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  1. #1
    Forum Moderator PS3 News's Avatar
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    Activision Hires Online Detective to Take Down Warfare 2 Pirate

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    Just over a week ago it was reported that Call of Duty: Modern Warfare 2 for XBox 360 was leaked early to the Internet.

    Since then, a pirate who advertised his services of Modern Warfare 2 and an XBox 360 before the street launch of the game has been busted by Activision with the help of an online detective they hired.

    Apparently the whole process took less than a week for him to be located and busted, according to Rob Holmes, owner of IPCybercrime.

    To quote from VentureBeat.com (linked above): "This kid was in a position to sell thousands of these," Holmes said.

    Police interrogated the runner, who led them to Christian Del Amo's home. They then arrested Del Amo yesterday. Del Amo's attorney has not returned a call for comment.

    The whole process, from finding the first tip to the bust, took less than a week. While the operation snagged a perpetrator, it didn't move fast enough to prevent the massive copying of the game on the torrents on the Internet.

    "Hopefully it is a lesson," said Holmes. "If you try to do piracy on a large scale, you will get caught. When you use the Internet, you always leave tracks somewhere."

    Activision Hires Online Detective to Take Down Warfare 2 Pirate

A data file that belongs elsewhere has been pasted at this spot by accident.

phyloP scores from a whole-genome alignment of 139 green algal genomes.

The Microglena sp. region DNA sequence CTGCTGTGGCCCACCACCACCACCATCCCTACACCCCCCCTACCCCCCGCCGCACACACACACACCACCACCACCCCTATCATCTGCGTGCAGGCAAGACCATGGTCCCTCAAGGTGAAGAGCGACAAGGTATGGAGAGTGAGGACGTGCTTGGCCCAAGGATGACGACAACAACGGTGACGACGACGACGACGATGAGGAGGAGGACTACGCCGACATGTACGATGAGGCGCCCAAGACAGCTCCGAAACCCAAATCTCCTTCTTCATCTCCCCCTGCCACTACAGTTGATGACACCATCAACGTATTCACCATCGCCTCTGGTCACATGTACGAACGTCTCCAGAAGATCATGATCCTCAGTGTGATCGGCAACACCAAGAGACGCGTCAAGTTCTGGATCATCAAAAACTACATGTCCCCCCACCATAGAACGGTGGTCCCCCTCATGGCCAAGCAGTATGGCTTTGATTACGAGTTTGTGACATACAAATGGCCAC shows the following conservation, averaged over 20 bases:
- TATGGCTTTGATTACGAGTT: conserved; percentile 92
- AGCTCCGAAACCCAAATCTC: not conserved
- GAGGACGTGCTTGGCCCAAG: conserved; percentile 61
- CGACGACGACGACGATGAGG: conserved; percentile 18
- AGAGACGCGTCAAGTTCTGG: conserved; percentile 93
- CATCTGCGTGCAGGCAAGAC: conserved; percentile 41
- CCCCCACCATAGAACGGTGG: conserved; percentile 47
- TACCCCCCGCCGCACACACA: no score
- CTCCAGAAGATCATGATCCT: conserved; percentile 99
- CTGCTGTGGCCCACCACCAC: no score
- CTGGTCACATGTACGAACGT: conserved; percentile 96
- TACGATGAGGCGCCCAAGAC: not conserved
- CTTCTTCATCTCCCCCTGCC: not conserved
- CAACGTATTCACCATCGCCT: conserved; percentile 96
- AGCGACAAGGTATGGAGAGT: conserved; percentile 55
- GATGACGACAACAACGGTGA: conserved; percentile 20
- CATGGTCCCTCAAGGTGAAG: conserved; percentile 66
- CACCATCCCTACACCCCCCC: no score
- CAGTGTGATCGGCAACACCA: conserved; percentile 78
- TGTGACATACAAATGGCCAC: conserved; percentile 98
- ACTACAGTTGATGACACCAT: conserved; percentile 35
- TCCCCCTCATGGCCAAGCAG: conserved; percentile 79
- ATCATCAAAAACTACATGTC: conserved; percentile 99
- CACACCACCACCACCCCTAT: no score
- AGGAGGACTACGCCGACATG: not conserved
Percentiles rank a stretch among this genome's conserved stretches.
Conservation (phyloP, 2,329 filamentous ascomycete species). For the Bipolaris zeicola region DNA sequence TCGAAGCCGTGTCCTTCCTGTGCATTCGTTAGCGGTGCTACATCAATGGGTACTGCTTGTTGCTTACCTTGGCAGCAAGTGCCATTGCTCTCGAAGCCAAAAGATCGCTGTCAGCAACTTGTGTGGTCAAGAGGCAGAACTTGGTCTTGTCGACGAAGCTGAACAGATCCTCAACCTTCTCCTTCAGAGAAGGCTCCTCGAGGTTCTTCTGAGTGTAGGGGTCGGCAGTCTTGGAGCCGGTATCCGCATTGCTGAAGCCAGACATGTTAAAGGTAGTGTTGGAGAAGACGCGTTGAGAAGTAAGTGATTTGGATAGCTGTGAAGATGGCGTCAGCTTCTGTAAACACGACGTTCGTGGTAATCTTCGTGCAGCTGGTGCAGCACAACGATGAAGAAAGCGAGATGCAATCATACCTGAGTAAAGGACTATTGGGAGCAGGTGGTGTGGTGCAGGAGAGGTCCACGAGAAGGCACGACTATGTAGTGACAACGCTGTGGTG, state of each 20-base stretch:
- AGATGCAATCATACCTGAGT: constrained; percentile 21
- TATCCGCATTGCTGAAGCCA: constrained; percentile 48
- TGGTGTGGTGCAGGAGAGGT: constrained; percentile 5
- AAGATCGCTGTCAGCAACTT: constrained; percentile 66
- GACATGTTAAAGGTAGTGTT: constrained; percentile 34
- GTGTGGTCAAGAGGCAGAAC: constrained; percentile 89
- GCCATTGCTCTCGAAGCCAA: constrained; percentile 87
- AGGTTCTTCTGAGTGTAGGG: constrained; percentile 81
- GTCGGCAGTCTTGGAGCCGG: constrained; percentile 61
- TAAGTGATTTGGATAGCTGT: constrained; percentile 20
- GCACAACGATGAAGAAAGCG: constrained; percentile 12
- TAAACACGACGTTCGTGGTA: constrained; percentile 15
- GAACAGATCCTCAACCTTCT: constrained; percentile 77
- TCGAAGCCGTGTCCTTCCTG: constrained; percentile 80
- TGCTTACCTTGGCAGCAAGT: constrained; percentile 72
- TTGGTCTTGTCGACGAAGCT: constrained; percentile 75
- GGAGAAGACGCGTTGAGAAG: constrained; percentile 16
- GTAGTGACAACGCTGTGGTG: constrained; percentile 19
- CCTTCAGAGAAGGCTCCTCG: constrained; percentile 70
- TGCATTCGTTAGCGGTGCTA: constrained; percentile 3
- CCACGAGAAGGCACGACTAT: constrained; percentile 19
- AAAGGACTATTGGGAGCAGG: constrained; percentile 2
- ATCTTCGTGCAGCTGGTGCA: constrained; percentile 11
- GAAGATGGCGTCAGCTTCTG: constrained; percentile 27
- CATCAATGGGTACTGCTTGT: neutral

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  2. #2
    Contributor semitope's Avatar
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    The investigation began based on something the person could not really have been arrested for. Them finding out he was selling on the side I guess is why they were justified. If they had arrested him just for cracking the protection then thats the law reaching to far. They should leave it to activision to sue and set a court date in that case.

  3. #3
    Senior Member Tidusnake666's Avatar
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    Agreed with the opinion frome above, I think the fact that he was selling copies wasn't proven (due to the article), maybe he had an attempt to sell them, but didn't succeed so far.

    As for cracking protection and infrigment of copyright, this can be directly a clause.

  4. #4
    Registered User jay18miscaif's Avatar
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    He stole, he got caught, it is a crime, internet or not. He had potential to cause millions of dollars in losses, and people like this are the reason gaming company's have to cut corners and fire good coders. Hope he gets the maximum for the offense, and I hope the law starts to change so more pirates are easier to catch and persecute.

  5. #5
    Contributor semitope's Avatar
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    Quote Originally Posted by jay18miscaif View Post
    He stole, he got caught, it is a crime, internet or not. He had potential to cause millions of dollars in losses, and people like this are the reason gaming company's have to cut corners and fire good coders. Hope he gets the maximum for the offense, and I hope the law starts to change so more pirates are easier to catch and persecute.